If Jesuit apothecaries were able to bring to Europe a miraculous bark that cured fevers in the 17th century, it was only because they had travelled to Peru with the Spanish conquistadors. The same context determined the way they interpreted their discovery: it was seen as a sign of divine providence that the territory conquered for the Catholic faith provided the Old World with a remedy effective against epidemics.

When Laveran observed the blood of sick patients in Algeria through a microscope and first outlined the hypothesis that malaria was caused by a parasitic infection, and when Ross dissected thousands of mosquitoes in India because he believed that malaria might be transmitted by these insects, neither of them just happened to be in those countries by chance. Both were living there as part of the armies of their respective countries in the context of 19th century colonial expansion.

History reveals the complexity of the fight against malaria today and compel us to act with the utmost sense of responsibility on every front

In Europe, the paradigm shift opened the door to massive public health campaigns, which were no longer focussed on dispelling miasmas but instead targeted the mosquito vector with interventions such as screens on windows and draining swamps where larvae might breed. Once malaria had been eliminated, areas once virtually uninhabitable became economically viable.

Many years later, on the other side of the world, the discovery of artemisinin was the result of a desperate request made by Ho Chi Min to his ally Mao during the Vietnam War; the Vietnamese leader begged China to develop new antimalarial drugs to protect his troops from the ravages of malaria.

Today, the highest prevalence of malaria is found in remote areas of rural Africa. This distribution is, of course, influenced by biological factors: the most lethal species of the parasite, the most efficient vectors. But no one can deny that it is also a consequence of neglect and poverty. Returning to history, we should not forget that the Global Malaria Eradication Programme launched in the 1950s was simply never implemented in Africa. As a result of DDT spraying campaigns to eliminate mosquito populations, malaria was disappeared at that time from the world’s most affluent countries, but it has continued to ravage an entire continent.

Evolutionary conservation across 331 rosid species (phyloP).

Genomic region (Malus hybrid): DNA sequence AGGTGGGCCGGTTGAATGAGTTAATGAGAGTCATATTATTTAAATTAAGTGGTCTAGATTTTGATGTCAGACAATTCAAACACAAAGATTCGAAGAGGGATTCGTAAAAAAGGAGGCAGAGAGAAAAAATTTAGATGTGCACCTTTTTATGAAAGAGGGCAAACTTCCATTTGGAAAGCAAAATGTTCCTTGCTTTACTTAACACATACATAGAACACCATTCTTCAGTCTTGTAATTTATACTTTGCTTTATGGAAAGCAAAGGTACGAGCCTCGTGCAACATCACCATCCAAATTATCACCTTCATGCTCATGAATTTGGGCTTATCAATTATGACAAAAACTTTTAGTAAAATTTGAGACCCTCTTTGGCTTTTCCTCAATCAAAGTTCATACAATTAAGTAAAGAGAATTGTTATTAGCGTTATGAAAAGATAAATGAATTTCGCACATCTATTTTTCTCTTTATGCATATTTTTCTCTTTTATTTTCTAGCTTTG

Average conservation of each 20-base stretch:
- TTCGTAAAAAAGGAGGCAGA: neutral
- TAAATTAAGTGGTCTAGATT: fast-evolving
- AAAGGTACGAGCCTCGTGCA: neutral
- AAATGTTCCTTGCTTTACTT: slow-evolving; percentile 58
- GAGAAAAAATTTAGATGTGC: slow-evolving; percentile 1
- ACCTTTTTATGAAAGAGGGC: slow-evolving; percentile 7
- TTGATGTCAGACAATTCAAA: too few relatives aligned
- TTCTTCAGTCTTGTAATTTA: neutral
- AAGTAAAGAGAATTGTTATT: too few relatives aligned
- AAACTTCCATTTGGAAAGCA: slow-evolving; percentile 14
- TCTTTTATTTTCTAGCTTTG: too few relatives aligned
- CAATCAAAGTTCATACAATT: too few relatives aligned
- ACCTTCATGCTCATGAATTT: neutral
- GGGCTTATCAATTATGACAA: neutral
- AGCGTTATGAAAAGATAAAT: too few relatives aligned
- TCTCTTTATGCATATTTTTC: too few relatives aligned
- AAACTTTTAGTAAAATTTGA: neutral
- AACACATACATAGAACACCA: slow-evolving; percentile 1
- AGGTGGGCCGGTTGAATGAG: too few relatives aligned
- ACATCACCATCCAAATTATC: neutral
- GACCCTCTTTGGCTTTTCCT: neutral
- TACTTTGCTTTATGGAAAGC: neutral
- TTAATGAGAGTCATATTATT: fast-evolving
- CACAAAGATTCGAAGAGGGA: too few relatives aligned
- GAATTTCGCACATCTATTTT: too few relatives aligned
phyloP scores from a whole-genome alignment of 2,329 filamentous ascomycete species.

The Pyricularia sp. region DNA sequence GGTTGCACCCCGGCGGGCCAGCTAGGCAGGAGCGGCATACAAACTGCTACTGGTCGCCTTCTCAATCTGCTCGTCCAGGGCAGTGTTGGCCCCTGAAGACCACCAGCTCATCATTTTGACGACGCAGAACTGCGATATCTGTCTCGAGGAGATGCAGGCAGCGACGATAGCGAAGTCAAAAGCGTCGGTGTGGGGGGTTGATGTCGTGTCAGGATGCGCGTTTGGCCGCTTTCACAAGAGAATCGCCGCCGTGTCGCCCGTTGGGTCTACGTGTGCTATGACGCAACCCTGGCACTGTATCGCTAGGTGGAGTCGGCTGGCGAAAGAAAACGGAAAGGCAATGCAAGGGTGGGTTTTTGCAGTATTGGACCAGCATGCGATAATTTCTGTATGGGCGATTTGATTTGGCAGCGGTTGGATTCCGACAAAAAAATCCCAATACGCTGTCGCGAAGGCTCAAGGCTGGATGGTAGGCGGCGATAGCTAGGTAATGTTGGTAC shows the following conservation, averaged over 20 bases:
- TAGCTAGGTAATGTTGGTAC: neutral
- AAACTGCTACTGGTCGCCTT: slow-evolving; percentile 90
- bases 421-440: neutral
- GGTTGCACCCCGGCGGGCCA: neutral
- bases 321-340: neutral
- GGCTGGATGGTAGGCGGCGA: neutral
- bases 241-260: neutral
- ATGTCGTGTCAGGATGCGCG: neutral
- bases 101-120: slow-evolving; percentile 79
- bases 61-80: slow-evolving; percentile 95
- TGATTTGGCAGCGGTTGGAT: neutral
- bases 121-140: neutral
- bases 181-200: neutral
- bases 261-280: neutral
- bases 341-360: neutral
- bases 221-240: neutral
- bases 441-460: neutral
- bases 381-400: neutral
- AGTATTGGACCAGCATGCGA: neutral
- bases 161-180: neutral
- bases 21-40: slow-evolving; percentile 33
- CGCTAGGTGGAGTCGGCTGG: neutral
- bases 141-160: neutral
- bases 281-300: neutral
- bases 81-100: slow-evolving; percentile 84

If anything guided Alain-Paul and myself when we thought about how to present this exhibition, it was a desire to exemplify one of the most basic principles of historiography: the idea that the course of history is contingent rather than inevitable. What has brought us to the present situation is a long and complex process in which certain people at certain historical crossroads made certain choices based on their particular view of the world: their scale of values, their interests… in brief, their ideology. This was true in the past and is still the case today.

It is our hope that, after being apprised of this view and learning about the history of this disease, visitors to this exhibition will end up in agreement with the oft-repeated assertion that malaria is perhaps the best—the worst—example of the inequalities and injustices that exist in the field of global health.

For those of us who are, in one way or another, involved in the fight against malaria, we hope that the history of this disease will help us to better understand the immense complexity of the challenge we are facing and compel us all to act with the utmost sense of responsibility on every front.